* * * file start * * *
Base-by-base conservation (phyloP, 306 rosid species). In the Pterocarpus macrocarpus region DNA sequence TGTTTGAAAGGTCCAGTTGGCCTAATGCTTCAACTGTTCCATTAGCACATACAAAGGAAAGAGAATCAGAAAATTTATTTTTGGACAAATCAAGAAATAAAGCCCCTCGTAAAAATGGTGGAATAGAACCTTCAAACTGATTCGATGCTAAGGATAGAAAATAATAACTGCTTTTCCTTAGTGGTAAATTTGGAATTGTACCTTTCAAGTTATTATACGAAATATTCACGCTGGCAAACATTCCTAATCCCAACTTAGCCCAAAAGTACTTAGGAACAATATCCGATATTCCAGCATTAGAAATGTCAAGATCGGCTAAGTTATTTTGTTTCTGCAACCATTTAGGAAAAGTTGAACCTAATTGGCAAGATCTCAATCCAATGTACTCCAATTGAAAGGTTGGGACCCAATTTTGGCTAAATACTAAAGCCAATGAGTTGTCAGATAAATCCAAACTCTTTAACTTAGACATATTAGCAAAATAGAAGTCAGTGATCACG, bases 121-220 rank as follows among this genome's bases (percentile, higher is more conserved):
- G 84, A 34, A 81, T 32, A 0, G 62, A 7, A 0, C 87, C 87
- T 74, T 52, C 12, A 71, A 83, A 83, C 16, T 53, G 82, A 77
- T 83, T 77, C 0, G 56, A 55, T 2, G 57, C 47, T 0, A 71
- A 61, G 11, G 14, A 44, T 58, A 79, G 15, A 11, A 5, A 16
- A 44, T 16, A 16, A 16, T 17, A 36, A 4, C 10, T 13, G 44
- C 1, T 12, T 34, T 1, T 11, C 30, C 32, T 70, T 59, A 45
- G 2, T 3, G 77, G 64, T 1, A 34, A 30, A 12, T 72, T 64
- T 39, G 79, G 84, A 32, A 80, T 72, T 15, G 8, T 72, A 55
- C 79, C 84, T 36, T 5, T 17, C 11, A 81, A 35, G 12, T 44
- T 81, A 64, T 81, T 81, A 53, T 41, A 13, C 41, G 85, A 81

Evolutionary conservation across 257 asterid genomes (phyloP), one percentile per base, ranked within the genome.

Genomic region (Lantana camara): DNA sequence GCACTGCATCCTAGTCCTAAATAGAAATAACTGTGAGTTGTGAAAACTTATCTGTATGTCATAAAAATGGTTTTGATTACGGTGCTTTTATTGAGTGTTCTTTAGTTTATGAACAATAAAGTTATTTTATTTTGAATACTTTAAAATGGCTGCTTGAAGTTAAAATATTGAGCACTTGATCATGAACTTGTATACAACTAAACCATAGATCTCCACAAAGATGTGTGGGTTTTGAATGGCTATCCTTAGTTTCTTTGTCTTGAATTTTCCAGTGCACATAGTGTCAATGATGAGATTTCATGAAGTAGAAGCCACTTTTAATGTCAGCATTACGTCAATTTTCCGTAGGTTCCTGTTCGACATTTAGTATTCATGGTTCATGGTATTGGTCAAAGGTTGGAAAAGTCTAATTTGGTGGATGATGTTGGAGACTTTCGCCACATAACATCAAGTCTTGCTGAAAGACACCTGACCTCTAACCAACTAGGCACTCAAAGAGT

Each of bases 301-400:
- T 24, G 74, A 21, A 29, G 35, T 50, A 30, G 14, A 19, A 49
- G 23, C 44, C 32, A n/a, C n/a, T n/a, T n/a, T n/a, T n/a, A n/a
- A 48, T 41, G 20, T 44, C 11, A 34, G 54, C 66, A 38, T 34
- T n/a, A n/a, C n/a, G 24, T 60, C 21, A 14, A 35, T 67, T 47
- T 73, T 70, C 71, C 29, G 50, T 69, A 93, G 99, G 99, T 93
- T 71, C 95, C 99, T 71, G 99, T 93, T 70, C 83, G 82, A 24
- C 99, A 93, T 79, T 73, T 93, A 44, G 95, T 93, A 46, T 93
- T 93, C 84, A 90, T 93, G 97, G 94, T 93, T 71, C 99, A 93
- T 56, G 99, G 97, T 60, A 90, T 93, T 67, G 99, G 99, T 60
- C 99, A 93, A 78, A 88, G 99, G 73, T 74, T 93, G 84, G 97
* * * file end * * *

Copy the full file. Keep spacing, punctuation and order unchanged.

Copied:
Base-by-base conservation (phyloP, 306 rosid species). In the Pterocarpus macrocarpus region DNA sequence TGTTTGAAAGGTCCAGTTGGCCTAATGCTTCAACTGTTCCATTAGCACATACAAAGGAAAGAGAATCAGAAAATTTATTTTTGGACAAATCAAGAAATAAAGCCCCTCGTAAAAATGGTGGAATAGAACCTTCAAACTGATTCGATGCTAAGGATAGAAAATAATAACTGCTTTTCCTTAGTGGTAAATTTGGAATTGTACCTTTCAAGTTATTATACGAAATATTCACGCTGGCAAACATTCCTAATCCCAACTTAGCCCAAAAGTACTTAGGAACAATATCCGATATTCCAGCATTAGAAATGTCAAGATCGGCTAAGTTATTTTGTTTCTGCAACCATTTAGGAAAAGTTGAACCTAATTGGCAAGATCTCAATCCAATGTACTCCAATTGAAAGGTTGGGACCCAATTTTGGCTAAATACTAAAGCCAATGAGTTGTCAGATAAATCCAAACTCTTTAACTTAGACATATTAGCAAAATAGAAGTCAGTGATCACG, bases 121-220 rank as follows among this genome's bases (percentile, higher is more conserved):
- G 84, A 34, A 81, T 32, A 0, G 62, A 7, A 0, C 87, C 87
- T 74, T 52, C 12, A 71, A 83, A 83, C 16, T 53, G 82, A 77
- T 83, T 77, C 0, G 56, A 55, T 2, G 57, C 47, T 0, A 71
- A 61, G 11, G 14, A 44, T 58, A 79, G 15, A 11, A 5, A 16
- A 44, T 16, A 16, A 16, T 17, A 36, A 4, C 10, T 13, G 44
- C 1, T 12, T 34, T 1, T 11, C 30, C 32, T 70, T 59, A 45
- G 2, T 3, G 77, G 64, T 1, A 34, A 30, A 12, T 72, T 64
- T 39, G 79, G 84, A 32, A 80, T 72, T 15, G 8, T 72, A 55
- C 79, C 84, T 36, T 5, T 17, C 11, A 81, A 35, G 12, T 44
- T 81, A 64, T 81, T 81, A 53, T 41, A 13, C 41, G 85, A 81

Evolutionary conservation across 257 asterid genomes (phyloP), one percentile per base, ranked within the genome.

Genomic region (Lantana camara): DNA sequence GCACTGCATCCTAGTCCTAAATAGAAATAACTGTGAGTTGTGAAAACTTATCTGTATGTCATAAAAATGGTTTTGATTACGGTGCTTTTATTGAGTGTTCTTTAGTTTATGAACAATAAAGTTATTTTATTTTGAATACTTTAAAATGGCTGCTTGAAGTTAAAATATTGAGCACTTGATCATGAACTTGTATACAACTAAACCATAGATCTCCACAAAGATGTGTGGGTTTTGAATGGCTATCCTTAGTTTCTTTGTCTTGAATTTTCCAGTGCACATAGTGTCAATGATGAGATTTCATGAAGTAGAAGCCACTTTTAATGTCAGCATTACGTCAATTTTCCGTAGGTTCCTGTTCGACATTTAGTATTCATGGTTCATGGTATTGGTCAAAGGTTGGAAAAGTCTAATTTGGTGGATGATGTTGGAGACTTTCGCCACATAACATCAAGTCTTGCTGAAAGACACCTGACCTCTAACCAACTAGGCACTCAAAGAGT

Each of bases 301-400:
- T 24, G 74, A 21, A 29, G 35, T 50, A 30, G 14, A 19, A 49
- G 23, C 44, C 32, A n/a, C n/a, T n/a, T n/a, T n/a, T n/a, A n/a
- A 48, T 41, G 20, T 44, C 11, A 34, G 54, C 66, A 38, T 34
- T n/a, A n/a, C n/a, G 24, T 60, C 21, A 14, A 35, T 67, T 47
- T 73, T 70, C 71, C 29, G 50, T 69, A 93, G 99, G 99, T 93
- T 71, C 95, C 99, T 71, G 99, T 93, T 70, C 83, G 82, A 24
- C 99, A 93, T 79, T 73, T 93, A 44, G 95, T 93, A 46, T 93
- T 93, C 84, A 90, T 93, G 97, G 94, T 93, T 71, C 99, A 93
- T 56, G 99, G 97, T 60, A 90, T 93, T 67, G 99, G 99, T 60
- C 99, A 93, A 78, A 88, G 99, G 73, T 74, T 93, G 84, G 97